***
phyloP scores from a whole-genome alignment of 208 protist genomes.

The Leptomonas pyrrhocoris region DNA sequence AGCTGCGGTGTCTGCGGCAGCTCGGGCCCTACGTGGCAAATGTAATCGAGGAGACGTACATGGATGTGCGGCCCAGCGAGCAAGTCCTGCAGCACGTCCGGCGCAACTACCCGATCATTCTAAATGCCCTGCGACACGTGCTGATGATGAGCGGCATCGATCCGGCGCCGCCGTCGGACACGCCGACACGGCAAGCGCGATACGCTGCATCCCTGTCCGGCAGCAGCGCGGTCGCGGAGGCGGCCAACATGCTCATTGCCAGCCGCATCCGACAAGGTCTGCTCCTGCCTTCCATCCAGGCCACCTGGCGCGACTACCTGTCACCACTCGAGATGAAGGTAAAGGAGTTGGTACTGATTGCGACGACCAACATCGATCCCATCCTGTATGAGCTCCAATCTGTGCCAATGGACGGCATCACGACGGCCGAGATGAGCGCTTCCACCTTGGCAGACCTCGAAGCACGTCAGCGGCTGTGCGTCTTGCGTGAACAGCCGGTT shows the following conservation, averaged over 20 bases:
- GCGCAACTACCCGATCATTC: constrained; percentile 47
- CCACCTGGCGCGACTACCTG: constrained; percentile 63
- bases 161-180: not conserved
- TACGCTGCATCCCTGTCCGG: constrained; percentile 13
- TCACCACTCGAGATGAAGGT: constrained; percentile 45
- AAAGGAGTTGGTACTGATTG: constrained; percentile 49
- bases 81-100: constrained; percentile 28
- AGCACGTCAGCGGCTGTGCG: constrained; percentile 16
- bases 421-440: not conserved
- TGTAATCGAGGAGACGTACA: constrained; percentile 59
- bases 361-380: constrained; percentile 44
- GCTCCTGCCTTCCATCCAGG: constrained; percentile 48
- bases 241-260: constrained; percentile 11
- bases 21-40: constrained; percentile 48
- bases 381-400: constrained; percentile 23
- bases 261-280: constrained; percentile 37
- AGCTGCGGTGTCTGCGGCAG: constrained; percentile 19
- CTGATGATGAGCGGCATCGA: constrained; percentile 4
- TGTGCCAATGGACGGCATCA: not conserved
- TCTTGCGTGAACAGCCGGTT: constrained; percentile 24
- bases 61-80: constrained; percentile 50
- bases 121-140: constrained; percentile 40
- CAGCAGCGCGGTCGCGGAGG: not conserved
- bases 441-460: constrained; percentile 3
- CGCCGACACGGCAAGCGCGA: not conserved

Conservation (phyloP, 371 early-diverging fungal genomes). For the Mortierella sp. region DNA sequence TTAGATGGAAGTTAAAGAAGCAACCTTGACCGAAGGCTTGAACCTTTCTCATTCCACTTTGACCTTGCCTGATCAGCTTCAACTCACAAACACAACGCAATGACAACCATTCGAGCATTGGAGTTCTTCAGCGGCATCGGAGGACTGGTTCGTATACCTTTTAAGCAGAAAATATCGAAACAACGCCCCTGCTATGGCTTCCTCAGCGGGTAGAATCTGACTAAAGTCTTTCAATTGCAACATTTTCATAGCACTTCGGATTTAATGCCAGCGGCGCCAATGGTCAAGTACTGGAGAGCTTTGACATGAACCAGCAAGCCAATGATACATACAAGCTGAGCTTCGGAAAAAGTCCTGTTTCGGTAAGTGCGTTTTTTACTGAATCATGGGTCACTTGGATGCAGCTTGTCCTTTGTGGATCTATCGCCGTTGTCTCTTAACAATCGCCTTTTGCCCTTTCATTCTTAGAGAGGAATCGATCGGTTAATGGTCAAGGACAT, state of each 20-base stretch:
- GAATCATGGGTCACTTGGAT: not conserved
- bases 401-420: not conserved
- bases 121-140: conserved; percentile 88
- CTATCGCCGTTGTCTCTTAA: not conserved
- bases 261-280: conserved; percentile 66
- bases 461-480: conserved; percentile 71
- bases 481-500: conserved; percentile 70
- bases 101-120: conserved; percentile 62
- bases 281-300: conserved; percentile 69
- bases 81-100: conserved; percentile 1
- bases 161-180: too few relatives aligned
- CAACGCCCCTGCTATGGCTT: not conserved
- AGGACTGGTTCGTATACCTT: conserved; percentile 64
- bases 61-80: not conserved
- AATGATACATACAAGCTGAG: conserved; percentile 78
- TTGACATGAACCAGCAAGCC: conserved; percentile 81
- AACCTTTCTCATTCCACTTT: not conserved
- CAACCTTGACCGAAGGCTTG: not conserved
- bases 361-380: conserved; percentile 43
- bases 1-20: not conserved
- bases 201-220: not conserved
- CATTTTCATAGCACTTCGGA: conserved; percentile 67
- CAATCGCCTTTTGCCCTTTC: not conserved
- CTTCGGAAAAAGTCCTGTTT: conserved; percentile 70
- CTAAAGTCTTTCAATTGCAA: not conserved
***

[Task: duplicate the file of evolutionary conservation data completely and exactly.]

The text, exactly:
phyloP scores from a whole-genome alignment of 208 protist genomes.

The Leptomonas pyrrhocoris region DNA sequence AGCTGCGGTGTCTGCGGCAGCTCGGGCCCTACGTGGCAAATGTAATCGAGGAGACGTACATGGATGTGCGGCCCAGCGAGCAAGTCCTGCAGCACGTCCGGCGCAACTACCCGATCATTCTAAATGCCCTGCGACACGTGCTGATGATGAGCGGCATCGATCCGGCGCCGCCGTCGGACACGCCGACACGGCAAGCGCGATACGCTGCATCCCTGTCCGGCAGCAGCGCGGTCGCGGAGGCGGCCAACATGCTCATTGCCAGCCGCATCCGACAAGGTCTGCTCCTGCCTTCCATCCAGGCCACCTGGCGCGACTACCTGTCACCACTCGAGATGAAGGTAAAGGAGTTGGTACTGATTGCGACGACCAACATCGATCCCATCCTGTATGAGCTCCAATCTGTGCCAATGGACGGCATCACGACGGCCGAGATGAGCGCTTCCACCTTGGCAGACCTCGAAGCACGTCAGCGGCTGTGCGTCTTGCGTGAACAGCCGGTT shows the following conservation, averaged over 20 bases:
- GCGCAACTACCCGATCATTC: constrained; percentile 47
- CCACCTGGCGCGACTACCTG: constrained; percentile 63
- bases 161-180: not conserved
- TACGCTGCATCCCTGTCCGG: constrained; percentile 13
- TCACCACTCGAGATGAAGGT: constrained; percentile 45
- AAAGGAGTTGGTACTGATTG: constrained; percentile 49
- bases 81-100: constrained; percentile 28
- AGCACGTCAGCGGCTGTGCG: constrained; percentile 16
- bases 421-440: not conserved
- TGTAATCGAGGAGACGTACA: constrained; percentile 59
- bases 361-380: constrained; percentile 44
- GCTCCTGCCTTCCATCCAGG: constrained; percentile 48
- bases 241-260: constrained; percentile 11
- bases 21-40: constrained; percentile 48
- bases 381-400: constrained; percentile 23
- bases 261-280: constrained; percentile 37
- AGCTGCGGTGTCTGCGGCAG: constrained; percentile 19
- CTGATGATGAGCGGCATCGA: constrained; percentile 4
- TGTGCCAATGGACGGCATCA: not conserved
- TCTTGCGTGAACAGCCGGTT: constrained; percentile 24
- bases 61-80: constrained; percentile 50
- bases 121-140: constrained; percentile 40
- CAGCAGCGCGGTCGCGGAGG: not conserved
- bases 441-460: constrained; percentile 3
- CGCCGACACGGCAAGCGCGA: not conserved

Conservation (phyloP, 371 early-diverging fungal genomes). For the Mortierella sp. region DNA sequence TTAGATGGAAGTTAAAGAAGCAACCTTGACCGAAGGCTTGAACCTTTCTCATTCCACTTTGACCTTGCCTGATCAGCTTCAACTCACAAACACAACGCAATGACAACCATTCGAGCATTGGAGTTCTTCAGCGGCATCGGAGGACTGGTTCGTATACCTTTTAAGCAGAAAATATCGAAACAACGCCCCTGCTATGGCTTCCTCAGCGGGTAGAATCTGACTAAAGTCTTTCAATTGCAACATTTTCATAGCACTTCGGATTTAATGCCAGCGGCGCCAATGGTCAAGTACTGGAGAGCTTTGACATGAACCAGCAAGCCAATGATACATACAAGCTGAGCTTCGGAAAAAGTCCTGTTTCGGTAAGTGCGTTTTTTACTGAATCATGGGTCACTTGGATGCAGCTTGTCCTTTGTGGATCTATCGCCGTTGTCTCTTAACAATCGCCTTTTGCCCTTTCATTCTTAGAGAGGAATCGATCGGTTAATGGTCAAGGACAT, state of each 20-base stretch:
- GAATCATGGGTCACTTGGAT: not conserved
- bases 401-420: not conserved
- bases 121-140: conserved; percentile 88
- CTATCGCCGTTGTCTCTTAA: not conserved
- bases 261-280: conserved; percentile 66
- bases 461-480: conserved; percentile 71
- bases 481-500: conserved; percentile 70
- bases 101-120: conserved; percentile 62
- bases 281-300: conserved; percentile 69
- bases 81-100: conserved; percentile 1
- bases 161-180: too few relatives aligned
- CAACGCCCCTGCTATGGCTT: not conserved
- AGGACTGGTTCGTATACCTT: conserved; percentile 64
- bases 61-80: not conserved
- AATGATACATACAAGCTGAG: conserved; percentile 78
- TTGACATGAACCAGCAAGCC: conserved; percentile 81
- AACCTTTCTCATTCCACTTT: not conserved
- CAACCTTGACCGAAGGCTTG: not conserved
- bases 361-380: conserved; percentile 43
- bases 1-20: not conserved
- bases 201-220: not conserved
- CATTTTCATAGCACTTCGGA: conserved; percentile 67
- CAATCGCCTTTTGCCCTTTC: not conserved
- CTTCGGAAAAAGTCCTGTTT: conserved; percentile 70
- CTAAAGTCTTTCAATTGCAA: not conserved